One idea to consider for future virtual tastings is to make the experience customizable for certain types of products, such as whiskey, rather than taking a one-size-fits-all approach. Promotions for the service can be centered on the benefits of receiving miniature versions of spirits so that consumers can try samples before committing to full-bottle purchases. Celebrity promoters and social media influencers may be able to help revive the virtual tasting industry if breweries and distilleries make the right connections. Also, the virtual tasting experience can be enhanced by social media participation and through educational lessons about mixology and beer-brewing.

The Outlook for Future Virtual Tastings

  At least for now, it seems that most craft beverage producers, including Fullsteam Brewery, have stopped offering virtual tastings since the lifting of COVID restrictions. With people feeling increasingly comfortable going out in public and preferring in-person experiences to virtual ones, there are significant challenges for the virtual tasting industry right now, but not insurmountable ones.

  Winter is an ideal season to revive virtual offerings because of the predicted increases in COVID-19 and flu cases. This is also an ideal time of the year for virtual options for holiday gift ideas, because of cold weather that keeps some people indoors and potentially more difficult travel with snowy conditions.

  While we don’t anticipate virtual tastings ever replacing the actual experience of drinking onsite, they could be offered as an add-on opportunity for consumers to get even more involved with their favorite beverage companies. During the holiday season, these types of tastings can take the guesswork out of planning gatherings at home with a fun activity as the party theme. As the weather warms up, forward-thinking producers may be able to expand virtual tastings to virtual festival events and online education about beer and spirits. This could lead to more formal training in the craft beverage industry and perhaps even address the staffing shortages still so prevalent in so many places around the country. Yet, in the short term, these shortages may also prevent breweries and distilleries from having the labor resources to dedicate to the tech side of beverage marketing in the first place.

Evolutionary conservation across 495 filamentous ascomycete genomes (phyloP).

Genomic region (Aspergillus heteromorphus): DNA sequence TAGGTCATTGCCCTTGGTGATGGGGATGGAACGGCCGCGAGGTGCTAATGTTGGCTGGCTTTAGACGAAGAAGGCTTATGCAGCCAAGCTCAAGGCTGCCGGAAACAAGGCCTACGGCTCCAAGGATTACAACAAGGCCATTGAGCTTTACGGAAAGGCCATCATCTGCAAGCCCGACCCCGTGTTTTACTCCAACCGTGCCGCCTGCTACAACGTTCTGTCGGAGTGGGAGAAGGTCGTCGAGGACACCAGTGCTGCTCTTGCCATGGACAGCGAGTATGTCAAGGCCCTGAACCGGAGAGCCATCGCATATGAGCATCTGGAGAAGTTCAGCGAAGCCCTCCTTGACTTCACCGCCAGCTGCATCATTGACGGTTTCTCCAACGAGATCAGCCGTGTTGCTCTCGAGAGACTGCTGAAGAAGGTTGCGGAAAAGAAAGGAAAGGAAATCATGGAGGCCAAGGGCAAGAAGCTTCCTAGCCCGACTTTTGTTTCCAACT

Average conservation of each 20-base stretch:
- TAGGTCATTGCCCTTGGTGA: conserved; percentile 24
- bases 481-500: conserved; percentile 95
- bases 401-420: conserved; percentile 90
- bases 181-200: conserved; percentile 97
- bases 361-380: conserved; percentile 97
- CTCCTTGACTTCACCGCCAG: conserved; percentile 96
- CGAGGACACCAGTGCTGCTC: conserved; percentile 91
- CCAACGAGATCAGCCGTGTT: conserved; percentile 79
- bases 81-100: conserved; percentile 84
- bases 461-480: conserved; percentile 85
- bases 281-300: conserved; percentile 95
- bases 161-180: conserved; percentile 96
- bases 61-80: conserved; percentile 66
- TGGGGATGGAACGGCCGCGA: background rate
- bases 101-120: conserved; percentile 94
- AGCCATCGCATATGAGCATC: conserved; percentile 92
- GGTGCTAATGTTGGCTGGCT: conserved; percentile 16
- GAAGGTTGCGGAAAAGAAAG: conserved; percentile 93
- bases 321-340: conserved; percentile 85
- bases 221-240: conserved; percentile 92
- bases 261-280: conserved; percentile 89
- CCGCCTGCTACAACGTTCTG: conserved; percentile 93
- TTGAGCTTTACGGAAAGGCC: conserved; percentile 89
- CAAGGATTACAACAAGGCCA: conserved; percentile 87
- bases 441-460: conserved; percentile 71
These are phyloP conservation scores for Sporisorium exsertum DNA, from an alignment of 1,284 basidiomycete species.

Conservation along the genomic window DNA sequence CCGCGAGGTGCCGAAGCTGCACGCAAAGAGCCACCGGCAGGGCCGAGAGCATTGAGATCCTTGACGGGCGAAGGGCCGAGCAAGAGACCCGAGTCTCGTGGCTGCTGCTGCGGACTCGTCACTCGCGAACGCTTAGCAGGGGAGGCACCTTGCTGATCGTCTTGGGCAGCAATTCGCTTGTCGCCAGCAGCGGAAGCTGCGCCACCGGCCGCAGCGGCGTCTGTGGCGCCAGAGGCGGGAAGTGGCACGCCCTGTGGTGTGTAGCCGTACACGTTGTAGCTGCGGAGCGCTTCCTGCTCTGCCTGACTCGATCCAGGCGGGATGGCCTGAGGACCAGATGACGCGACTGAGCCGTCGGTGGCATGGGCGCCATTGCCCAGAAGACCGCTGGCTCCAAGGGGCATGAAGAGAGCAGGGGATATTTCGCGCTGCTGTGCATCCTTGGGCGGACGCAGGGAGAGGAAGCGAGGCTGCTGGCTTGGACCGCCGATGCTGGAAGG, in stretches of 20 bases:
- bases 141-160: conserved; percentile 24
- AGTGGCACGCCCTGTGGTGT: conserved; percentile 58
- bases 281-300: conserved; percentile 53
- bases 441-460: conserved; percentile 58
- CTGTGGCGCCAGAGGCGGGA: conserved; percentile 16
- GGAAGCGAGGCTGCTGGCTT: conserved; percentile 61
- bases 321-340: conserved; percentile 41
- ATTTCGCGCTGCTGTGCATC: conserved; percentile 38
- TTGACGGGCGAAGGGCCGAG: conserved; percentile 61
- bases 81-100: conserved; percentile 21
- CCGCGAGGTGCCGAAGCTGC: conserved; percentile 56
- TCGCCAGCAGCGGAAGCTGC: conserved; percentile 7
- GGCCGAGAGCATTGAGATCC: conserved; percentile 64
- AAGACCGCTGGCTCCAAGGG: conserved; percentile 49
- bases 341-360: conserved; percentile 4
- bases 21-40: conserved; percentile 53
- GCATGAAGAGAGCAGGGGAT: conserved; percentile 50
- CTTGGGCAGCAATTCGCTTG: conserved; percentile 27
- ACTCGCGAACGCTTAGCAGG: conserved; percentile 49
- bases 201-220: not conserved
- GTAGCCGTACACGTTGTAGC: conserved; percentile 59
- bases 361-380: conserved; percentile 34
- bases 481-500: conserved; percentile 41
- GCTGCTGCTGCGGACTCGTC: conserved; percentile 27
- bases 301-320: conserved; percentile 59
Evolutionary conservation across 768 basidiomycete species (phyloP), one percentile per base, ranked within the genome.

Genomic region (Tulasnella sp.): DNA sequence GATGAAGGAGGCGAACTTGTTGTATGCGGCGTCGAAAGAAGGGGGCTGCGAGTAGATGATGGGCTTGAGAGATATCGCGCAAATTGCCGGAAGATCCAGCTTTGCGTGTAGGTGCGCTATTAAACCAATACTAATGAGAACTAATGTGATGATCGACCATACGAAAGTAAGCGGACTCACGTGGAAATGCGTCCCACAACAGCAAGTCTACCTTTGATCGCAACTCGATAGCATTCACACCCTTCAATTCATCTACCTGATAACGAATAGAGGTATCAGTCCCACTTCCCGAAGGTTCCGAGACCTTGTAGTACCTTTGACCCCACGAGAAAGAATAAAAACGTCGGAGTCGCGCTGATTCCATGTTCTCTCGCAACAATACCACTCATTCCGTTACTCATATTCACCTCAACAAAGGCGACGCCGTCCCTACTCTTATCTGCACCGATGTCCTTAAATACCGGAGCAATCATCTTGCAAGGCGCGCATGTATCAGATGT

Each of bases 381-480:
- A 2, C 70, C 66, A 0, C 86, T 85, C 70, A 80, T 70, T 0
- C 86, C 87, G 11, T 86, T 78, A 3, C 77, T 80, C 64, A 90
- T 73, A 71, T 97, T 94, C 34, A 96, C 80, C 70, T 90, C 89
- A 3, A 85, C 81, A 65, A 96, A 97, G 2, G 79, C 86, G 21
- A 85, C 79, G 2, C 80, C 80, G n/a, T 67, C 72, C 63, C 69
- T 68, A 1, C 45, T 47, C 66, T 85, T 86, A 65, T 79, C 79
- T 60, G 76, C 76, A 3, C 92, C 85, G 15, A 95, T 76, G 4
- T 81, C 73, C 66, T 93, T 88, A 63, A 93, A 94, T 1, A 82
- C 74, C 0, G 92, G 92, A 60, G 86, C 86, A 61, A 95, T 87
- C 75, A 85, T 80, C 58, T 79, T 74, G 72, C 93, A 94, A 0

If you are interested in getting more involved in the world of virtual craft beverage tastings, you should know that this market is far from saturated, and there are openings for growth. Emerging, niche companies could assist with the production and execution of virtual experiences as a service to breweries and distilleries that do not have the time, expertise or staffing to do so themselves. But for now, these types of tastings will primarily be carried out by individual breweries and distilleries that are large enough, have ample staff and enough time and resources to expand their offerings to an online audience. If successful, those offerings could be models for an expanded online industry in the future.

  As a small sampling for inspiration, here are some resources to check out and virtual tasting ideas to consider:

•    The Drunken Grape has a team of sommeliers and offers interactive tastings, niche event planning and execution for private parties, wine and beer dinners, and weddings/corporate/charitable events.

•    Book a beer expert for your event through City Brew Tours.

•    Bourbon & Banter offers whiskey tastings for corporate events.

•    Dewar’s Aberfeldy Distillery is still hosting virtual experiences upon request.

Keeping an Eye on the End Game

Precision in Bottling and Canning for Craft Breweries

By: Cheryl Gray

Savvy craft brewers want problem solvers on their team, especially when it comes to bottling and canning products. 

Industry experts specializing in bottling and canning needs for breweries tout the equipment and technology to handle these tasks for operations of any size.

  One of those experts is XpressFill Systems, a long-established player whose clients, the company says, know to expect cost-saving innovations from its products and solid customer service, particularly after the point of sale. California-based XpressFill was founded in 2007 and began with the idea of solving a dilemma for small-scale wineries stuck with trying to bottle their wines by hand. It continues to service the wine industry, which surrounds the company’s facilities in San Luis Obispo.

  Today, XpressFill manufactures bottle- and can-filling systems in its San Luis Obispo plant, using top-quality components made exclusively in the United States. Its fillers come in several models, including volumetric, level fill and carbonated technology. With affordability, compact design and ease of use among its top priorities, the company continues forging ahead with new ideas to keep pace with customer needs in real-time.  

  The XFW200C is XpressFill’s latest addition to the line of filling products. Its weight-sensing technology is designed to ensure accurate fill volumes that will hit their mark every time. The importance of this precision, of course, is to avoid spills and underfills, which cost valuable production time and loss of product.